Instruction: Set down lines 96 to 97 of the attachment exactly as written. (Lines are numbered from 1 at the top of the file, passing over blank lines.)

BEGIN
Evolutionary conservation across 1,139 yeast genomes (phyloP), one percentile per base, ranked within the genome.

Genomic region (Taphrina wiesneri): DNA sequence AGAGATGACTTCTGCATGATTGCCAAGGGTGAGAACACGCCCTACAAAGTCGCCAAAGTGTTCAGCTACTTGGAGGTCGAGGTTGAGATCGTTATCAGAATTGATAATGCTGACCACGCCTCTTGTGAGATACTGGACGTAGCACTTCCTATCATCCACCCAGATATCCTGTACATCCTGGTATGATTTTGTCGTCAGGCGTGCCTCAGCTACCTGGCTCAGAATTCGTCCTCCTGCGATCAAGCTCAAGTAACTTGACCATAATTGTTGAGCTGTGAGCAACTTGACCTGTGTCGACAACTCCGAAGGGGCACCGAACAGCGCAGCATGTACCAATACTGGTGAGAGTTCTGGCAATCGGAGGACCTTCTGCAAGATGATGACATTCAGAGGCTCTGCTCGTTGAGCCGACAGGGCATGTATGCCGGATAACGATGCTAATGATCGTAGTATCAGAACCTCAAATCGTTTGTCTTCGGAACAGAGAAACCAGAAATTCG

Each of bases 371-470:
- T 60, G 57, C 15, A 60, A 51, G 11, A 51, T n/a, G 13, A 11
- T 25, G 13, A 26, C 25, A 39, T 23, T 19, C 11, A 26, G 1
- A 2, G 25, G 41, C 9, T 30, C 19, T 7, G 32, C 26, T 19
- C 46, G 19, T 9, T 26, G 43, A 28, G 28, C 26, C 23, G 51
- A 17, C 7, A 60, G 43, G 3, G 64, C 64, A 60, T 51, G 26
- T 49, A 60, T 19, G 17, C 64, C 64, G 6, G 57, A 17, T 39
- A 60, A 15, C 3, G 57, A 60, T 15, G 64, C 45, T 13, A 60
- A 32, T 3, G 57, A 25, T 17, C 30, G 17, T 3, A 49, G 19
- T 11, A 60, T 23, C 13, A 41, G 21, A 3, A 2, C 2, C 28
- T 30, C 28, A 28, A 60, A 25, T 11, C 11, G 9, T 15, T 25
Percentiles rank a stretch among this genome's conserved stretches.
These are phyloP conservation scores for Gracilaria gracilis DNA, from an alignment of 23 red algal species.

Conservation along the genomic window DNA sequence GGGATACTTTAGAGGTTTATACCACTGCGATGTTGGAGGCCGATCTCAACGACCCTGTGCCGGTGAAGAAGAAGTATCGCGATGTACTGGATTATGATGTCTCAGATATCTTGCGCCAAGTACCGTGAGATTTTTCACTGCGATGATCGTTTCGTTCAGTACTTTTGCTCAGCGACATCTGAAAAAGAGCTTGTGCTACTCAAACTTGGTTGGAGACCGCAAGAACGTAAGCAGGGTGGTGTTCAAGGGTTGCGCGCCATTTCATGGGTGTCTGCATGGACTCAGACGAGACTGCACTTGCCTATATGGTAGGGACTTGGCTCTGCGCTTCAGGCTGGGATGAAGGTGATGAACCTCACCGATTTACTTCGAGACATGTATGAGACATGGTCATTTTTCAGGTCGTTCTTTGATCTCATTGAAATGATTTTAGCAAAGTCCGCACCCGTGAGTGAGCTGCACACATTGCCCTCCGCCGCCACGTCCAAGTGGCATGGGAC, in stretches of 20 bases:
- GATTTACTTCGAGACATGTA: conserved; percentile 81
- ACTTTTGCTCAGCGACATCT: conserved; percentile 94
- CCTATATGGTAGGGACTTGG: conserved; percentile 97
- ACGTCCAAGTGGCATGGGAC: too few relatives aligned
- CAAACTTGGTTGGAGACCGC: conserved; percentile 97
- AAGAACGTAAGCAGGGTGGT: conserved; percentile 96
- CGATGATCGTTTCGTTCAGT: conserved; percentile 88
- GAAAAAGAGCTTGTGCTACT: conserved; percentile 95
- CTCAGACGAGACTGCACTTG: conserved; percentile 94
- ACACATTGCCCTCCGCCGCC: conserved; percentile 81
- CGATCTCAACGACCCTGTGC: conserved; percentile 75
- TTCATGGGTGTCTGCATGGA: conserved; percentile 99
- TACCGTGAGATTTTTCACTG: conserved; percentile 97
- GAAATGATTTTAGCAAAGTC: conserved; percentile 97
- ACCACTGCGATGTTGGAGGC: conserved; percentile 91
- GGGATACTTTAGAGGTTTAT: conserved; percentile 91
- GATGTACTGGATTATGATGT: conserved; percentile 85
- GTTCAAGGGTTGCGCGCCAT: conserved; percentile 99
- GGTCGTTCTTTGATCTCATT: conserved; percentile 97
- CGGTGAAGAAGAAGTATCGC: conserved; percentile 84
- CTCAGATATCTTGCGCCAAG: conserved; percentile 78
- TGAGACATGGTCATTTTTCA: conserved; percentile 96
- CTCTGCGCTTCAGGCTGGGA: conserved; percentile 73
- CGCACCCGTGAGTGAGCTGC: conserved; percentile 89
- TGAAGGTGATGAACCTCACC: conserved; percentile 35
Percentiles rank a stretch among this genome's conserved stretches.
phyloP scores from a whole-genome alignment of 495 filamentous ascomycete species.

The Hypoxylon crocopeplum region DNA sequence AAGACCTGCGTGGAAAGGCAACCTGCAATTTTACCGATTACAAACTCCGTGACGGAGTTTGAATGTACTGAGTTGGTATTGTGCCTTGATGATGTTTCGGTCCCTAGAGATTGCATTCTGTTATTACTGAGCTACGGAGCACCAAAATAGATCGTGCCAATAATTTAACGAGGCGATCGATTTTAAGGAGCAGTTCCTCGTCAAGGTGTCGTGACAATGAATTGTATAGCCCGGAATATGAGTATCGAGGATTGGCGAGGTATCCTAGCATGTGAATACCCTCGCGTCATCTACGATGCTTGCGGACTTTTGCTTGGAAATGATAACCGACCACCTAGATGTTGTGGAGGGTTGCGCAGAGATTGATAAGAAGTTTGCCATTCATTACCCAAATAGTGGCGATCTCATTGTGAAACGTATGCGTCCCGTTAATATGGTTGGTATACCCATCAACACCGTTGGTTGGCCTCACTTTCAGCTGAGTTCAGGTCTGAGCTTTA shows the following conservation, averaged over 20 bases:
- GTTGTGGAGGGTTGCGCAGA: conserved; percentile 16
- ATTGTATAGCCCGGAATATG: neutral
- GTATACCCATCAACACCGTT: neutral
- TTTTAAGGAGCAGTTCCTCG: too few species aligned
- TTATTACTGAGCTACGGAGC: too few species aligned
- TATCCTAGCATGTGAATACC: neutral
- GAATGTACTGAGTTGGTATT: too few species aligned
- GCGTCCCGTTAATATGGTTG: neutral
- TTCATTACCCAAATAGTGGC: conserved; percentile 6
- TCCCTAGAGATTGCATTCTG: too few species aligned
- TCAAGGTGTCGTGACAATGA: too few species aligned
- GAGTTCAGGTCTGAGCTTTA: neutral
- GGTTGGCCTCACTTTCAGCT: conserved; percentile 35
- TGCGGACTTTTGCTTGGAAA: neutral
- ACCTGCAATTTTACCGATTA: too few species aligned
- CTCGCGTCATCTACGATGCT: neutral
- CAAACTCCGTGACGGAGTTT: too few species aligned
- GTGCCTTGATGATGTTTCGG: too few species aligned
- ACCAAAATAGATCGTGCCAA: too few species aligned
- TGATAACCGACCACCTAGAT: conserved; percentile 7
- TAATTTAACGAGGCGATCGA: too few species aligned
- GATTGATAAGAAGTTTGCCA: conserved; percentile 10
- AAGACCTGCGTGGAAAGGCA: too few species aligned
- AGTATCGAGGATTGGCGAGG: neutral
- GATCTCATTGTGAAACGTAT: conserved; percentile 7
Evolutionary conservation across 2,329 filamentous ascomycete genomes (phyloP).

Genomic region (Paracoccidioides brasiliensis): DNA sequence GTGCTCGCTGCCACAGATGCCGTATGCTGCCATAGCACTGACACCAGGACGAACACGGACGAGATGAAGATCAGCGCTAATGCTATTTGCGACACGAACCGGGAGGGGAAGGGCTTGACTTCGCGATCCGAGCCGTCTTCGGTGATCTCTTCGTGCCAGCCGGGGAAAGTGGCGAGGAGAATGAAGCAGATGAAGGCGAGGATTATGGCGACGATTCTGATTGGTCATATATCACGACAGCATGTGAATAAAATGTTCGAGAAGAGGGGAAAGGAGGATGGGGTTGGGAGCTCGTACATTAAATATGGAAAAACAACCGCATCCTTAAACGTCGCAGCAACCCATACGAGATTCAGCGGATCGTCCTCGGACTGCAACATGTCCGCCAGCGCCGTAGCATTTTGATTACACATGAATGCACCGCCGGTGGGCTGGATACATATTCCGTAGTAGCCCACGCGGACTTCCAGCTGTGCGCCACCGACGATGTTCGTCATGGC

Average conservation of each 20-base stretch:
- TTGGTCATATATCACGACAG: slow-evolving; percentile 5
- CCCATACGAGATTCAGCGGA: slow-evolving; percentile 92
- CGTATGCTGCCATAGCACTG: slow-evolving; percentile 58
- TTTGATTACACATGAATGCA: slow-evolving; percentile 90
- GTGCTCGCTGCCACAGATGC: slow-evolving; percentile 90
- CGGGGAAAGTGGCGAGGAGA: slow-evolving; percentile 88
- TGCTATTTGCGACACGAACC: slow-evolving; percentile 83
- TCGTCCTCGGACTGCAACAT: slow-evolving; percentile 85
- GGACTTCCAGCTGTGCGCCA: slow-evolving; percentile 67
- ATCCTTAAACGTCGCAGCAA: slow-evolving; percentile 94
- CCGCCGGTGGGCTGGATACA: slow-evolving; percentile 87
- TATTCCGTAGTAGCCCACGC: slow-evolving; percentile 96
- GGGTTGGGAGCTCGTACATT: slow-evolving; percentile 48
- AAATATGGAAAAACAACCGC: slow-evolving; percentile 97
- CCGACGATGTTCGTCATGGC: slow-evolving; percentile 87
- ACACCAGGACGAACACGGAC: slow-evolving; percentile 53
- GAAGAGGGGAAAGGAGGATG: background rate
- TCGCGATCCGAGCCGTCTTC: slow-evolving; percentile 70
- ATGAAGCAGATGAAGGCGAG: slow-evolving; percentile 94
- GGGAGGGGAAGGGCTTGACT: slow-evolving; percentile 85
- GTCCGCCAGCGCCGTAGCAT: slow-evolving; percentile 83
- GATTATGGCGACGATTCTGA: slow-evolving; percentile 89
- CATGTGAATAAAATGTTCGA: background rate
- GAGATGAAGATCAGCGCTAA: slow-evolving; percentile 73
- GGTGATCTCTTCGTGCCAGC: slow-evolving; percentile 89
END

- GAGATGAAGATCAGCGCTAA: slow-evolving; percentile 73
- GGTGATCTCTTCGTGCCAGC: slow-evolving; percentile 89